FM442 Half Unit
Quantitative Methods for Finance and Risk Analysis
This information is for the 2015/16 session.
Dr Philippe Mueller
This course is available on the MSc in Accounting and Finance, MSc in Applicable Mathematics, MSc in Finance and Economics, MSc in Finance and Economics (Research), MSc in Financial Mathematics, MSc in Management and Regulation of Risk, MSc in Risk and Finance and MSc in Risk and Stochastics. This course is not available as an outside option.
A background in statistics and mathematics is required. No prior programming experience is necessary but students without programming experience are highly encouraged to concurrently take FM457 Computational Tools in Finance.
This is a graduate level course on the quantitative and statistical tools that are important in applied finance. It studies financial markets and market risk from a quantitative point of view, focusing on understanding the relationship between risk and return and on models for managing financial risks. The course brings together three essential fields: finance, statistics and computer programming. Students will be exposed to the application of these tools and the key properties of financial data through a set of computer-based classes and exercises. The following key topics will be covered; review of statistics and introduction to time series econometrics; modeling of financial returns; introduction to the analysis of financial data using MATLAB; volatility models including GARCH type models and the concept of implied volatility; risk measures and coherence; Value-at-Risk and Expected Shortfall; introduction to simulation-based methods and application to option pricing and risk management.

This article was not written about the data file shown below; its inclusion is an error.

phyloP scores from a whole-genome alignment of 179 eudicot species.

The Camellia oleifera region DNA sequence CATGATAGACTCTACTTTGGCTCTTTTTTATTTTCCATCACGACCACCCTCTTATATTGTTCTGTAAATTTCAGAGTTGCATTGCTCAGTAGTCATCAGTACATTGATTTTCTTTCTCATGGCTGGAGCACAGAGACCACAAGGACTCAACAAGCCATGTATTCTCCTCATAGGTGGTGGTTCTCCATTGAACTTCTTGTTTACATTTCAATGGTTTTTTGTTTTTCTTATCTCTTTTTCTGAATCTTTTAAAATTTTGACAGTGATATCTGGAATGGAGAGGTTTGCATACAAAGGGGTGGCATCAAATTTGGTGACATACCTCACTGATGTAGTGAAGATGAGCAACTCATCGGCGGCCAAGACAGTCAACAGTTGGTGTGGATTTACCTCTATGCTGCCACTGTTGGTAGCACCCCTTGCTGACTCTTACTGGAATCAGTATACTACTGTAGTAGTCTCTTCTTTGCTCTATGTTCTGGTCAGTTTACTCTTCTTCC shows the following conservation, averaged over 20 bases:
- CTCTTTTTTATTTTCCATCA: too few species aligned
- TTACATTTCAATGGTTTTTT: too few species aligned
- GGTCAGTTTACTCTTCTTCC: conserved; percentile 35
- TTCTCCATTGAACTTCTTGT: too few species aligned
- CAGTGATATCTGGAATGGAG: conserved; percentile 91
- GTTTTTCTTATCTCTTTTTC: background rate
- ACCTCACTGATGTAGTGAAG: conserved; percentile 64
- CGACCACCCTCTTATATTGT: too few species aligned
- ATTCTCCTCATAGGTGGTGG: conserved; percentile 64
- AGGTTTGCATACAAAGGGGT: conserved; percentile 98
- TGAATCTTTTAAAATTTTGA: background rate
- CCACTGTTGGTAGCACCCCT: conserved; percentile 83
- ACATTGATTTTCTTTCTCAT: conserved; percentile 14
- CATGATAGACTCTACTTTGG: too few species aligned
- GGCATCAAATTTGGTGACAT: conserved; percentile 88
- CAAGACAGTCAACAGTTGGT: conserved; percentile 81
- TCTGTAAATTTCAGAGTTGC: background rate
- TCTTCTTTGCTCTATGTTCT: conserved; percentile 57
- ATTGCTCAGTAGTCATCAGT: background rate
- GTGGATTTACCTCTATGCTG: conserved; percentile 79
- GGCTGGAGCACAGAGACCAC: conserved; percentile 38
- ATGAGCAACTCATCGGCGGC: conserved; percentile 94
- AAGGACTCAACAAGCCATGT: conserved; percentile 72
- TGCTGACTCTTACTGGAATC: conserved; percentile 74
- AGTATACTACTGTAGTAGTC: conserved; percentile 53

Implementing the models and tools in MATLAB is an essential part of the course and, consequently, all classes are computer-based. With regards to empirical work the students will learn how to deal with very practical problems such as locating financial data and processing the data to be able to analyze it in the first place. Through the computer-based exercises the students explore the data bases available at the LSE and they will become comfortable working with real data. Throughout the term the students will build their own toolbox of routines that can also be used outside the course.
20 hours of lectures and 10 hours of seminars in the MT.
Problem sets to be solved using MATLAB. In addition, students will have the opportunity to present the results of a problem set to the class.
The core text for this course is:
Jon Danielsson, Financial Risk Forecasting, John Wiley & Sons, 2011.
Extra readings will be assigned for selected topics.
Exam (75%, duration: 1 hour and 30 minutes) in the main exam period.
Project (20%, 2000 words) and presentation (5%) in the MT.
Total students 2014/15: 27
Average class size 2014/15: 16
Controlled access 2014/15: Yes
Value: Half Unit
Personal development skills
- Problem solving
- Application of information skills
- Application of numeracy skills
- Commercial awareness
- Specialist skills